Two researchers on opposite sides of the Pacific were awarded the 2018 Nobel Prize in Physiology or Medicine today for their identification of molecules that normally act as a brake on the immune system. That work became the foundation for an entirely novel form of cancer treatment—immune checkpoint therapy—which has been credited with saving thousands of lives within the first few years since its approval.
James P. Allison, the chair of the department of immunology at MD Anderson Cancer Center at the University of Texas, and Tasuku Honjo, a professor at the Graduate School of Medicine of Kyoto University, worked independently on different molecular pathways that normally inhibit the immune system. In the eyes of the Nobel committee, however, both deserve credit for launching cancer immunotherapy into a new era.
What makes immune checkpoint therapy so innovative is that it doesn’t take aim directly at tumor cells themselves, according to Miriam Merad, an immunotherapy researcher and professor of oncological sciences at the Icahn School of Medicine at Mount Sinai in New York. “It’s targeting the immune cells, the cells that are around the tumor, by making them more powerful.”
Going back as far as the late 19th century, medical researchers had sought to treat cancers by improving the body’s natural immunological defenses against it. Their successes were at best modest, however, because boosting the immune system against cancer proved difficult.
But just as the speed of a car depends on the balance between the pressure on the accelerator and the brake, the activity of the immune system reflects a balance between mechanisms that activate and inhibit it. Allison realized this in the 1990s while studying a protein called CTLA-4, which is associated with the T cells that organize and execute much of the immune system’s attack on cancer cells and other threats. He and others had seen that CTLA-4 suppresses immune responses; some researchers were hoping to activate more of it in order to treat autoimmune diseases. But Allison had a hunch that turning off CTLA-4 might unleash the immune system’s might against cancers, too.
In 1994, while at the University of California, Berkeley, Allison showed that by deactivating the molecule with an antibody, he could cure mice of cancer. Pressing on, he eventually developed this approach as immune checkpoint therapy and clinically demonstrated that it was effective in humans against the usually intractable skin cancer melanoma in 2010. The U.S. Food and Drug Administration approved it as a therapy against metastatic melanoma in 2011.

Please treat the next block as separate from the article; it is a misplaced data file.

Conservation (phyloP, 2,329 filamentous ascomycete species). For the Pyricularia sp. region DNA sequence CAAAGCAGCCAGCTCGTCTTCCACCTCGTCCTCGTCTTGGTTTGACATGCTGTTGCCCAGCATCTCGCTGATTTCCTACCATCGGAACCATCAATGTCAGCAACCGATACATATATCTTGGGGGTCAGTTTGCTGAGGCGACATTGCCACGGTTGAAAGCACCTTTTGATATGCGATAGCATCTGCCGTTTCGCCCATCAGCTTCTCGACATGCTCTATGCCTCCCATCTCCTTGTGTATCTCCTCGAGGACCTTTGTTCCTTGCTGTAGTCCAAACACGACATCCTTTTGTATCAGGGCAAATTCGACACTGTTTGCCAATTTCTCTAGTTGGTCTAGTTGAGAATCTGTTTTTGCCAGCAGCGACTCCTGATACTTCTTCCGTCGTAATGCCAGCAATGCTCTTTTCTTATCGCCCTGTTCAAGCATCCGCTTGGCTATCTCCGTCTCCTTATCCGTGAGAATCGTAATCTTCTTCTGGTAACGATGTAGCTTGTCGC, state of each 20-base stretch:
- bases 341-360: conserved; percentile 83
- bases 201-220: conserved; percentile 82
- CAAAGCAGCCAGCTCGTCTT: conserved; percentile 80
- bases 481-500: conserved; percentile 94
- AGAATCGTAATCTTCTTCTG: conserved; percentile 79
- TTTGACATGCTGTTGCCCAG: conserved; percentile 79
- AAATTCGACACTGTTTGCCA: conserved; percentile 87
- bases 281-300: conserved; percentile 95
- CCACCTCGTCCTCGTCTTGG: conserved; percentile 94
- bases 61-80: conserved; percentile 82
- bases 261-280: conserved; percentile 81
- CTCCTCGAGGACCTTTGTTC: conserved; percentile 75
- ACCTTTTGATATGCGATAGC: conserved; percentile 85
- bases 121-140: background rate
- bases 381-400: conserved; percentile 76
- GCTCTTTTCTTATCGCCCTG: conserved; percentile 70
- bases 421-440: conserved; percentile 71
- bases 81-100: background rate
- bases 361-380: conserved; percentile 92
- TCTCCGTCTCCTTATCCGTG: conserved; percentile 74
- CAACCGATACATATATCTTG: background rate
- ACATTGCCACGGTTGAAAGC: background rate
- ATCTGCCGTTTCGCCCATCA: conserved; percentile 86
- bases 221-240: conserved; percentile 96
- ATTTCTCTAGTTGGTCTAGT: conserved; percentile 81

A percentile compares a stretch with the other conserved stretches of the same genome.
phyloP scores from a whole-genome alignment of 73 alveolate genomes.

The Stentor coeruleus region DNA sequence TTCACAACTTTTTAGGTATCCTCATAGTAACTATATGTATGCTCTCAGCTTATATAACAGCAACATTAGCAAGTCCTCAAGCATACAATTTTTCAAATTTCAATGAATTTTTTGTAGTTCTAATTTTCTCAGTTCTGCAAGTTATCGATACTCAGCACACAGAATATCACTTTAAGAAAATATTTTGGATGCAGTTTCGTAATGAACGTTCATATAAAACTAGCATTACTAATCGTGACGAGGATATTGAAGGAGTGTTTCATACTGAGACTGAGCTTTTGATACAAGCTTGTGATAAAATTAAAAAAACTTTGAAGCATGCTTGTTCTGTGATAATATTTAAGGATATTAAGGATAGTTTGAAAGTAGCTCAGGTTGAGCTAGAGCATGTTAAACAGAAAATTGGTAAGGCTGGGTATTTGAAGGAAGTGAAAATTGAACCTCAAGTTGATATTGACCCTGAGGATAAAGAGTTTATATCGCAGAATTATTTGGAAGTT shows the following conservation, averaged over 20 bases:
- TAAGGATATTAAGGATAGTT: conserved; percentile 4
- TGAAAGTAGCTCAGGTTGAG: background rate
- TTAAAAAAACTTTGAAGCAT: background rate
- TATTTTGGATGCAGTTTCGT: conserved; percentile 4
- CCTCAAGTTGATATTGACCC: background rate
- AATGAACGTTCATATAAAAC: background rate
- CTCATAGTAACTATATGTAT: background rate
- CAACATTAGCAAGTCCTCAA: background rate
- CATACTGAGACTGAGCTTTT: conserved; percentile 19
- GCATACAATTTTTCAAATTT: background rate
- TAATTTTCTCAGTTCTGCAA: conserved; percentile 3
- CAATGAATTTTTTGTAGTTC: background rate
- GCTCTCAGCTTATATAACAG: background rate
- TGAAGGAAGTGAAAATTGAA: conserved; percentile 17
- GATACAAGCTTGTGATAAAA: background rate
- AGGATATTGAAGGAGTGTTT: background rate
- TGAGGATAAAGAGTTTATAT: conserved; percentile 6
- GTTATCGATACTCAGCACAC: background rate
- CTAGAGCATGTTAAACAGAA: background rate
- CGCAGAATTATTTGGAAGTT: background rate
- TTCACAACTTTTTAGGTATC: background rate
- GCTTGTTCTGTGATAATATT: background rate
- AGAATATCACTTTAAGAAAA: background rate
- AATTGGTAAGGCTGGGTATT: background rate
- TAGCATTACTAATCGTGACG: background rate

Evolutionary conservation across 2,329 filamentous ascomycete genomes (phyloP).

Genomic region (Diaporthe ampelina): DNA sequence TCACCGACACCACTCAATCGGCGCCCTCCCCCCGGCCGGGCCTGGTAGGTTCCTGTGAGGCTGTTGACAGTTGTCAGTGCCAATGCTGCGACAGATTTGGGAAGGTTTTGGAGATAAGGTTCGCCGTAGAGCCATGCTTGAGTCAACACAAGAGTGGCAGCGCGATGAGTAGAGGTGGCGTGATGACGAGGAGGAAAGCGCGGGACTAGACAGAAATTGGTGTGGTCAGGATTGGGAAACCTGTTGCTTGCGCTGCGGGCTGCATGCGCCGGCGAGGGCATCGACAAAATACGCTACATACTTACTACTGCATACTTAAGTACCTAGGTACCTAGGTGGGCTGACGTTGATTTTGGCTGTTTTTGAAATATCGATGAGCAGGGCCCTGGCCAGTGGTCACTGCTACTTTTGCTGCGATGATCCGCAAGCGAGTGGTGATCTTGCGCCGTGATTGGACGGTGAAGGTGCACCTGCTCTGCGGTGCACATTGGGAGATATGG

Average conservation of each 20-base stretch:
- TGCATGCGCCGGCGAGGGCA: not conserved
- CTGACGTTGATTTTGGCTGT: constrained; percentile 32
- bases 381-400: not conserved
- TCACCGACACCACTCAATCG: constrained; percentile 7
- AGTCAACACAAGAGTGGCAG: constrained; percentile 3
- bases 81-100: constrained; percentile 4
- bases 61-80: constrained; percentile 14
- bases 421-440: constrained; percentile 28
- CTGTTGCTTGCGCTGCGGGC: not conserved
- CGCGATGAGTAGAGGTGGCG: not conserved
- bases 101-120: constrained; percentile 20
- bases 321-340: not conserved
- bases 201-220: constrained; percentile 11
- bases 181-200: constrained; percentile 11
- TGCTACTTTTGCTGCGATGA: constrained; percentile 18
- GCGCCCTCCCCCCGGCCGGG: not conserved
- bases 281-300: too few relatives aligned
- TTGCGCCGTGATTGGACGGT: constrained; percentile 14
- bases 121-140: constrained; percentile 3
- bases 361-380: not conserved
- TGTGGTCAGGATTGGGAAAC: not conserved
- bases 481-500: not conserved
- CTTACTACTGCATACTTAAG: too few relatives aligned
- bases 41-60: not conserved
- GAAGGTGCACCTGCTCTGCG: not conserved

All the while that Allison was working on CTLA-4 in the U.S., Honjo in Japan had been studying a similar brake on the immune system, PD-1 (for programmed cell death protein), that reins in T-cell responses in a different way. First in animal experiments and later in clinical trials, Honjo showed that a blockade of PD-1 with antibodies could cure several types of cancer. In a particularly impressive demonstration in 2012, the treatment caused long-term remission with few side effects in patients with a metastatic cancer that was usually considered untreatable. The U.S. FDA approved immune therapies based on PD-1 for specific cancers in 2014 and 2015.
Today, immune checkpoint therapies based on PD-1 and CTLA-4, often used together, are in development against many more cancers. As the Nobel Prize foundation noted in its description of the merits of Allison and Honjo’s work, immune checkpoint therapy now stands alongside surgery, radiotherapy, and chemotherapy: “Their findings have conferred great benefit on mankind; they add a new pillar to the existing cancer treatments.”
Immune checkpoint therapy “doesn’t work for everyone but lives have been saved, and it has sparked a revolution in thinking about the many other ways in which the immune system can be harnessed or unleashed to fight cancer and other illnesses,” wrote Daniel M. Davis, a professor of immunology at the University of Manchester, by email. He added that he thinks “many more medicines like this are on the horizon.”
Merad agreed that immunological blockades like the ones that Allison and Honjo have pioneered could become more of a focus for other areas of medical research. There are “many diseases where patients suffer from excess inflammation,” she said. “The same pathways are used to control other types of disease,” like autoimmune illnesses.
The more that researchers come to understand how the controls on the aggressiveness of the immune system work, including ones that involve other cells and molecules, the more that it may be possible to adjust that aggression as needed. Suzanne Louise Topalian, a professor of surgery and the associate director of the Bloomberg-Kimmel Institute for Cancer Immunotherapy at Johns Hopkins Medicine, noted that many of the side effects of today’s immune checkpoint therapy involve a spillover reaction of inflammation affecting normal tissues. “Currently, we treat those kinds of effects with corticosteroids” and other drugs with their own disadvantages, she said. “But there may be more specific ways to treat those side effects that don’t have such global effects on dampening the immune system.”
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